Professor Li Niu Awarded Three-Year Grant for ALS Drug Research

Professor Li Niu, Department of Chemistry, has been awarded a three-year, $405,000 grant from the Muscular Dystrophy Association for his project “Characterization of Chemically Modified Aptamers as New ALS Drug Candidates”.

Amyotrophic lateral sclerosis (ALS) is the most common adult motor neuron disease and is also the most lethal neurodegenerative disease. ALS results in the degeneration of motor neurons in the cortex, brainstem and spinal cord. As a result, the brain loses the ability to control muscle movement. Early symptoms of ALS often include increasing muscle weakness and difficulty in swallowing and breathing. ALS was first described in 1869 by French neurologist Jean-Martin Charcot, but it was Lou Gehrig who brought special attention to this disease (ALS is also called Lou Gehrig’s Disease in US). Lou Gehrig played for the Yankees, and his career was cut short in 1939 by ALS. Today, the cause for the majority of the disease is unknown, but is thought to involve both genetic and environmental factors. There is no effective cure or treatment.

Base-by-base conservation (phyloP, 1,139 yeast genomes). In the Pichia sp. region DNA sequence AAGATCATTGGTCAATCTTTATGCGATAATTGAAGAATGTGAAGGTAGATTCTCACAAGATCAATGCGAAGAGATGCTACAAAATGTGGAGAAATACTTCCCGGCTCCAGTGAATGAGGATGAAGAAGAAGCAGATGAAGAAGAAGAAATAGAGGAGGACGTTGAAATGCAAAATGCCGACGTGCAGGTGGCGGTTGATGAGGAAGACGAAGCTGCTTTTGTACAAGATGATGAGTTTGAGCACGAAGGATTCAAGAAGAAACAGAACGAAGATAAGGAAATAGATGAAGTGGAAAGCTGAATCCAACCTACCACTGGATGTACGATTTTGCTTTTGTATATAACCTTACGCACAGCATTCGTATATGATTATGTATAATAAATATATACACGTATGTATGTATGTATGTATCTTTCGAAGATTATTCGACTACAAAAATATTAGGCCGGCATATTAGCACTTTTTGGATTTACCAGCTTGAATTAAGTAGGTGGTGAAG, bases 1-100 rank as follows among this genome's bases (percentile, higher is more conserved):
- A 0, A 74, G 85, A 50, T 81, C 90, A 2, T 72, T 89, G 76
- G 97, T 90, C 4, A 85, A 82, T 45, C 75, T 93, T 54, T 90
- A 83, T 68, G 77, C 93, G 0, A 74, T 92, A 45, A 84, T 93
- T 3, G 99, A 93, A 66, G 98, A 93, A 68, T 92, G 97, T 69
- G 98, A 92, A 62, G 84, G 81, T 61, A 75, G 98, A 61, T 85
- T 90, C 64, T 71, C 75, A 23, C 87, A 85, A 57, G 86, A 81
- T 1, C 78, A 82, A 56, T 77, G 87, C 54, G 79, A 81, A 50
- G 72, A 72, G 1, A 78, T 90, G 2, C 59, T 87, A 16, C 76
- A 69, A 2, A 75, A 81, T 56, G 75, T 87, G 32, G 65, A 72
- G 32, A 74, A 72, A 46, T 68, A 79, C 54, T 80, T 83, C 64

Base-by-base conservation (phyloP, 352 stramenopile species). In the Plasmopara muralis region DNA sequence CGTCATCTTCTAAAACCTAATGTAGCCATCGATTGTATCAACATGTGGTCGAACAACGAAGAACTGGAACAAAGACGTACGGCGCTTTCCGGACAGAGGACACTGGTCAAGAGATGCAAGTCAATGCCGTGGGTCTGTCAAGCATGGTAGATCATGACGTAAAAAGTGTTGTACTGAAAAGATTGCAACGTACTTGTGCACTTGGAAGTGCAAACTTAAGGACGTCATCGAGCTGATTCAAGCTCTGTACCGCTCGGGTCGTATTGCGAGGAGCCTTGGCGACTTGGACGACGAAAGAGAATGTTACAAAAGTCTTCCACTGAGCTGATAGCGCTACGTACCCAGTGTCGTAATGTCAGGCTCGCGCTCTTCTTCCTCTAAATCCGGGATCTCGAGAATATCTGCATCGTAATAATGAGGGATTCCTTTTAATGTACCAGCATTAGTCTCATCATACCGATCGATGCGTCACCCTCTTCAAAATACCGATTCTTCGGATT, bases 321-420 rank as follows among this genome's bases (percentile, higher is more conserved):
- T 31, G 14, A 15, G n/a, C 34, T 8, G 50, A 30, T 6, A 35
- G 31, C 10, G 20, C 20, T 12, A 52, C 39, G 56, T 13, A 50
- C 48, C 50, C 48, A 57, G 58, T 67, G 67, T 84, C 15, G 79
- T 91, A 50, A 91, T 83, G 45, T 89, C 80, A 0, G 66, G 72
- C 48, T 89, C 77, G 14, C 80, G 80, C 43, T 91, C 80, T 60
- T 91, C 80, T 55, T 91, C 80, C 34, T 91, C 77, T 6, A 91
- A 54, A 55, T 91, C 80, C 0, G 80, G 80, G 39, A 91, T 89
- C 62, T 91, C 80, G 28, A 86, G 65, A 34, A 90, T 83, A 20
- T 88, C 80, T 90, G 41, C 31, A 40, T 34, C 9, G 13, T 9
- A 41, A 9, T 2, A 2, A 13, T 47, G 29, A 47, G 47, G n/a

Dr. Niu’s project will build on the previous research in which his lab identified special RNA molecules or RNA aptamers. These aptamers target and inhibit a particular subtype of glutamate ion channels called AMPA receptors in the central nervous system; excessively active AMPA receptors have been implicated in the pathogenic mechanism for ALS. Dr. Niu’s prior research involved designing chemically modified aptamers that would resist ribonucleases, the enzymes that catalyze RNA degradation. Without these modifications, the therapeutic application of aptamers would be limited.

The goal of Dr. Niu’s project is to characterize these chemically modified RNA aptamers for their neuroprotective effectiveness on glutamate-induced neurotoxicity in ALS cellular and animal models. This research is important to prove that developing biostable, AMPA receptor-selective aptamers is a novel drug design strategy for ALS, and even other neurological disorders and diseases. Dr. Niu hopes to demonstrate that these aptamers are promising drug candidates for an effective ALS therapy. The successful completion of this project will be the key benchmark towards advancing the aptamers into clinical trials.